At some point in education, assessment, unfortunately, became synonymous with grading.
The single-point rubric shifts the focus back to assessment as a form of information and highlights the importance of feedback.

Using a student-facing rubric to assess and evaluate students’ learning progression is highly valued in educational settings. Clear learning and evaluation metrics should be established and communicated, and a quality rubric can effectively serve this purpose. Nonetheless, creating effective rubrics and providing meaningful feedback can be challenging, and many educators, including myself, may struggle with this aspect of teaching.

After unit planning, prepping engaging activities, and differentiating tasks, taking the time to create a strong rubric for each task can be a challenge. Selecting pre-created rubrics and proficiency scales has often been my go-to, especially for larger summative assessments. Using these rubrics and scales can help with assessment reliability, while also providing clear and transparent benchmarks for student learning and proficiency. However, for some tasks, these large rubrics and scales seem to be a little extravagant for both the students and me.

This is where the simple creation of a single-point rubric can change the way you provide meaningful feedback in a student-friendly way.

A Single-Point Rubric – What is it?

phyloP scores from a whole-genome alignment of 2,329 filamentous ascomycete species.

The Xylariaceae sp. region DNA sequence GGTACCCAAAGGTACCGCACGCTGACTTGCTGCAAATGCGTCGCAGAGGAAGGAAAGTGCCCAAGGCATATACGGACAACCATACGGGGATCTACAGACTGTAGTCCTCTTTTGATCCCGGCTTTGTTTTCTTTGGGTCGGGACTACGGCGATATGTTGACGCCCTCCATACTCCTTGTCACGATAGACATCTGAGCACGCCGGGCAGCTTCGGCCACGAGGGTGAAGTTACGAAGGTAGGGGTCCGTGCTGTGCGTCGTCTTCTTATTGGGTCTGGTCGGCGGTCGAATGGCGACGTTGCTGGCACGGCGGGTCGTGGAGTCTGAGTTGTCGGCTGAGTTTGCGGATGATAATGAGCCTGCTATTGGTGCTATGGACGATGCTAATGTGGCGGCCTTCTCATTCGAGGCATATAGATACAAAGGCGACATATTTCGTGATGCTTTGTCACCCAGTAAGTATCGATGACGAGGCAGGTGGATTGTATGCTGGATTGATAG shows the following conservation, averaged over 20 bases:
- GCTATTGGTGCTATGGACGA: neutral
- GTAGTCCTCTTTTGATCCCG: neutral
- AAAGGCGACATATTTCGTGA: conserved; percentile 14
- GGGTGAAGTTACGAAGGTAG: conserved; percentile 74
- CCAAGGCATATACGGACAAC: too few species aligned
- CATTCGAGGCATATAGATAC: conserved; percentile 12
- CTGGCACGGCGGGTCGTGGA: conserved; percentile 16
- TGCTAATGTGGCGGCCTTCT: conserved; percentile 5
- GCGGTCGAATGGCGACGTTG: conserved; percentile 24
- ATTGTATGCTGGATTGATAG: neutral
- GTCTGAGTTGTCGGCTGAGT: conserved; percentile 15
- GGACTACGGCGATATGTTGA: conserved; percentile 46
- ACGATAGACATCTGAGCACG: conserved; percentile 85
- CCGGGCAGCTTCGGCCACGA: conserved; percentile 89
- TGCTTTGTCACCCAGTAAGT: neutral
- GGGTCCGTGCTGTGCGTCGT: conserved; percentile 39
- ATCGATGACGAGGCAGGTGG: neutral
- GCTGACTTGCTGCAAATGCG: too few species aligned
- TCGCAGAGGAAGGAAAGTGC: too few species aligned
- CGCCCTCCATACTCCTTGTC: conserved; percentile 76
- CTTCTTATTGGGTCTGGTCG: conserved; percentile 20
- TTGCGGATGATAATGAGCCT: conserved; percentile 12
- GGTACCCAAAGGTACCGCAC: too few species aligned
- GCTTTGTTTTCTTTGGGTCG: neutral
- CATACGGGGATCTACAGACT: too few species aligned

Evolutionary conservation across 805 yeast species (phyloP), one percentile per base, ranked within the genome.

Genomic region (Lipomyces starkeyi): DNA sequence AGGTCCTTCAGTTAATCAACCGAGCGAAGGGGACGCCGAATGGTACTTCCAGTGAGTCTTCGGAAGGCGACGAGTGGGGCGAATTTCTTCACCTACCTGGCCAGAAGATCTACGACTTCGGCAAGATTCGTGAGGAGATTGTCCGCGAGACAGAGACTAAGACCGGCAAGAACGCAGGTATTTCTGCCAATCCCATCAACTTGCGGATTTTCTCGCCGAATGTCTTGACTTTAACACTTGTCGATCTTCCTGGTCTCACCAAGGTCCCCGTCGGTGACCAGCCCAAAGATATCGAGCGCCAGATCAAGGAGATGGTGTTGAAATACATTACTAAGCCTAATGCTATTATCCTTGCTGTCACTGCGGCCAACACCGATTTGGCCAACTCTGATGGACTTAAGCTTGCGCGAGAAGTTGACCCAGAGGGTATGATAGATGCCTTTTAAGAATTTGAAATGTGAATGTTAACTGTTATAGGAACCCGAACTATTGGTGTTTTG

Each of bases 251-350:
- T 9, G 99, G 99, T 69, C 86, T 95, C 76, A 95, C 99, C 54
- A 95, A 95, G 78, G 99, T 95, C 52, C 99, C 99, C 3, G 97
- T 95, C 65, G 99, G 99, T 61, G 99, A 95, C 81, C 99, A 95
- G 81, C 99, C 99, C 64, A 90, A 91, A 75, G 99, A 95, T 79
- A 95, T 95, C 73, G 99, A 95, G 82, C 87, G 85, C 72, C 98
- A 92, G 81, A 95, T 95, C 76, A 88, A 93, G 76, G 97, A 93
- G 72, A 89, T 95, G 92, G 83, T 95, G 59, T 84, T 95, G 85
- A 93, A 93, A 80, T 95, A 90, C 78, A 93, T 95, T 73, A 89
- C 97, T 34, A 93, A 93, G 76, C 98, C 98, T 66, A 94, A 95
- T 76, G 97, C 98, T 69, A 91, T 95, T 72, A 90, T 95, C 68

A single-point rubric is a simplified rubric that clarifies the learning goals for a task or learning experience, as well as provides an easy entry point for student self- and peer-assessment (Dietz, 2000). This type of rubric is used for capturing assessment feedback, and not just as a grading tool.

Single-point rubrics often break down the learning targets and success criteria into smaller pieces, or more concrete tasks, so that students can clearly identify their strengths and areas for improvement.

These rubrics also give an option for layered feedback, starting with student self-assessment and building towards teacher feedback, when needed.

spr template

The rubric gives the teacher clear guidelines for what they are assessing, while also providing accessibility for students’ self-driven learning and reflection.

Click here to download an editable copy of the template

Adding a Linguistic Lens to your Rubric

A single-point rubric is an effective tool to support meaningful feedback on learning, and its use is not limited to only highlighting subject-area content. In a culturally and linguistically diverse classroom, the single-point rubric becomes an invaluable tool to help students and teachers identify student progression in both content learning, as well as language acquisition.

onatlas rubic

By taking an integrated learning goal – one which includes both the subject-area goal, as well as the linguistic demands of a task – and parsing it out into a single-point rubric, both the teacher and student can have clarity around the task expectations. Additionally, this allows both content and language to be assessed in meaningful ways and highlights areas where one or the other may be a barrier for student learning.